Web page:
FORTUNE — In the morning you wake up and check your Gmail, which is sorted for you courtesy of a proprietary Google (GOOG) bot. At lunchtime you read sports gossip on Deadspin, which deploys another set of proprietary algorithms to promote the most prolific commenters. After dinner you pick a movie from a menu of choices that a friendly Netflix (NFLX) algorithm queued up for you based on its record of your cinematic taste. Other algorithms help determine which streets we drive, the music we hear, and which way stocks move.
In short, algorithms are taking over our lives. An algorithm is simply a piece of software code that operates like a decision tree, considering multiple variables and then spitting out a decision or recommendation. (A bot is typically a collection of algorithms.) Without taking a step back, as Christopher Steiner does in Automate This: How Algorithms Came to Rule Our World, it’s hard to appreciate how fast and far algorithms have come in recent years, and what the consequences are for modern culture.
Steiner, a former Forbes writer, set out three years ago to explain how trading algorithms (which, in their simplest form, make buy/sell decisions based on various data inputs) had overtaken Wall Street. By that time, wildly complex trading bots had transformed financial markets. Steiner then decided to expand his reporting outside finance. The result is an encompassing tale of how industries as diverse as dating services, music and medicine all came to be ruled by machines.
There’s Savage Beast, a 1990s startup that paid hundreds of musicians to listen to songs and classify them according to some 400 musical attributes, including rhythm, tonality, and much more. Savage Beast tried without luck to sell its music recommendation service to music retailers like Tower Records and Best Buy (BBY). The company barely survived the 2000 dotcom bust and was on life support by 2005, when it started to produce music recommendations using algorithms instead of live musicians. Along the way, Savage Beast changed its name to Pandora (P). In 2011 it went public with a $3 billion valuation.
ELoyalty is another company whose story shows the power of algorithms. The customer management consultant deals in the stodgy business of advising call centers. ELoyalty’s algorithms scan a database of about two million speech patterns to classify callers by personality. As a result, sales and service reps can instantly tell if a customer is more emotional or more thought-driven, and tailor their pitches accordingly. Vodaphone (VOD) signed on to eLoyalty’s program, and afterward its operators knew if they were talking to an emotional customer who needed chummy gossip to get interested in upgrades, as opposed to more analytic clients who only wanted to hear about the value proposition. After adopting eLoyalty, Vodaphone’s sales upgrades increased by 8,600%.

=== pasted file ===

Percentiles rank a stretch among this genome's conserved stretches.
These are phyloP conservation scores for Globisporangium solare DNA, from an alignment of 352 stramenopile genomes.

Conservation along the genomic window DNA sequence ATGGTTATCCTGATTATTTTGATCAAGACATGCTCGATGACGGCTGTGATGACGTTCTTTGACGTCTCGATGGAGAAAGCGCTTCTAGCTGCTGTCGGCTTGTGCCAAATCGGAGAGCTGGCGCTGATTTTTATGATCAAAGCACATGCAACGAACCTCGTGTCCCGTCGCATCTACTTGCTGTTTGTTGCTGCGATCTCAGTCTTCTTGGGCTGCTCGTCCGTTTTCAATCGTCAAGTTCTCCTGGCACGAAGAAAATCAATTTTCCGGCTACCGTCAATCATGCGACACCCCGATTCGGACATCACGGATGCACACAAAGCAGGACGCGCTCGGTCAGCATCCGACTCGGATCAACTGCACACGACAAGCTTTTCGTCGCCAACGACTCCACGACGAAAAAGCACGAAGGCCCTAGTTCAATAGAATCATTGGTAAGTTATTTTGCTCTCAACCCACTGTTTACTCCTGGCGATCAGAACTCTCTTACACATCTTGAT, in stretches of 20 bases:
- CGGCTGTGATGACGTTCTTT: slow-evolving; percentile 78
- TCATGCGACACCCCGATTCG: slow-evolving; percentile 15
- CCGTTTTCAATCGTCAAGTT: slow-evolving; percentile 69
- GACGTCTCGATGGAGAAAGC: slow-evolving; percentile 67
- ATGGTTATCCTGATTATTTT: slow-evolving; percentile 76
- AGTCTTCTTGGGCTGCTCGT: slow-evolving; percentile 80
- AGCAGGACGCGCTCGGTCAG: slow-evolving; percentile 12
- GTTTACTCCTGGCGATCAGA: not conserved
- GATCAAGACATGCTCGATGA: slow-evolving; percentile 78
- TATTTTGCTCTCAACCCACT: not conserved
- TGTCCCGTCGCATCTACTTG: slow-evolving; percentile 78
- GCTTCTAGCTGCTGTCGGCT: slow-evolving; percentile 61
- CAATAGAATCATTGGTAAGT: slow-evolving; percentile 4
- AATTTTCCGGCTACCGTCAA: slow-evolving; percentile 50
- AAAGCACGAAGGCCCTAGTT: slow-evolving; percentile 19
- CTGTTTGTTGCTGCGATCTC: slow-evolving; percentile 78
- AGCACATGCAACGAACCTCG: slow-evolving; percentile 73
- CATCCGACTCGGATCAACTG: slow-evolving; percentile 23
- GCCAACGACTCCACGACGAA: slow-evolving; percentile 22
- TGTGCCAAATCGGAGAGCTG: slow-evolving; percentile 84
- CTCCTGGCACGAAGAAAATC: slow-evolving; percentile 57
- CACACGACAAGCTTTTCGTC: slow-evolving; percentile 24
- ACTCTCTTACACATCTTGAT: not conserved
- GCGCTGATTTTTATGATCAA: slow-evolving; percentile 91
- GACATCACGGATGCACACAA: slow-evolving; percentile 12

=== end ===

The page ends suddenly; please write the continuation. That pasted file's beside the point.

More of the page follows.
Despite his wealth of case material, Steiner turns out to be an uncertain guide to this newfangled world. Because the book lacks a narrow focus on how algos are upending, say, Wall Street or the medical field, it tries to cover too many industries. As a result, some of the material feels stale. A chapter on the automation of musical taste, for instance, includes stories told in newspapers in the 1990s and early 2000s. Similarly, NASA’s personality-detecting system, which helped the space program pick teams of astronauts, was developed in the 1970s and 1980s.
I really wanted to fall in love with this book, for the new world of bots is at once alarming and engrossing. Increasingly, our world is being shaped by how Wall Street, Facebook (FB), Google, and Amazon (AMZN) deploy their algorithms. But while Steiner has written an exhaustive account of the bots powering our lives, the book lacks the characters and narrative to be a page-turner. Instead it feels like a book report that ran long.
The timing of Automate This (available Aug. 30) is both lucky and unlucky. Half of America is still talking about the fiasco at Knight Capital, where trading algorithms went haywire and caused the firm to lose several hundred million dollars overnight. Yet the Knight Capital story raises questions the book doesn’t answer. Knight’s algo issues only affected a few stocks. But if the health care industry eventually deploys bots to prescribe our medicines, for example, can we expect similar glitches? There’s a downside to this story that’s rarely been explored, and Steiner lets it pass.
Once bots move in, they don’t move out. Algorithms have brought efficiency, craftiness, and speed to nearly everything that humans have tasked them with. But as with most breakthrough innovations, they have experienced growing pains. Now that algorithms rule the world, the next story will be how their shortcomings might destroy it.
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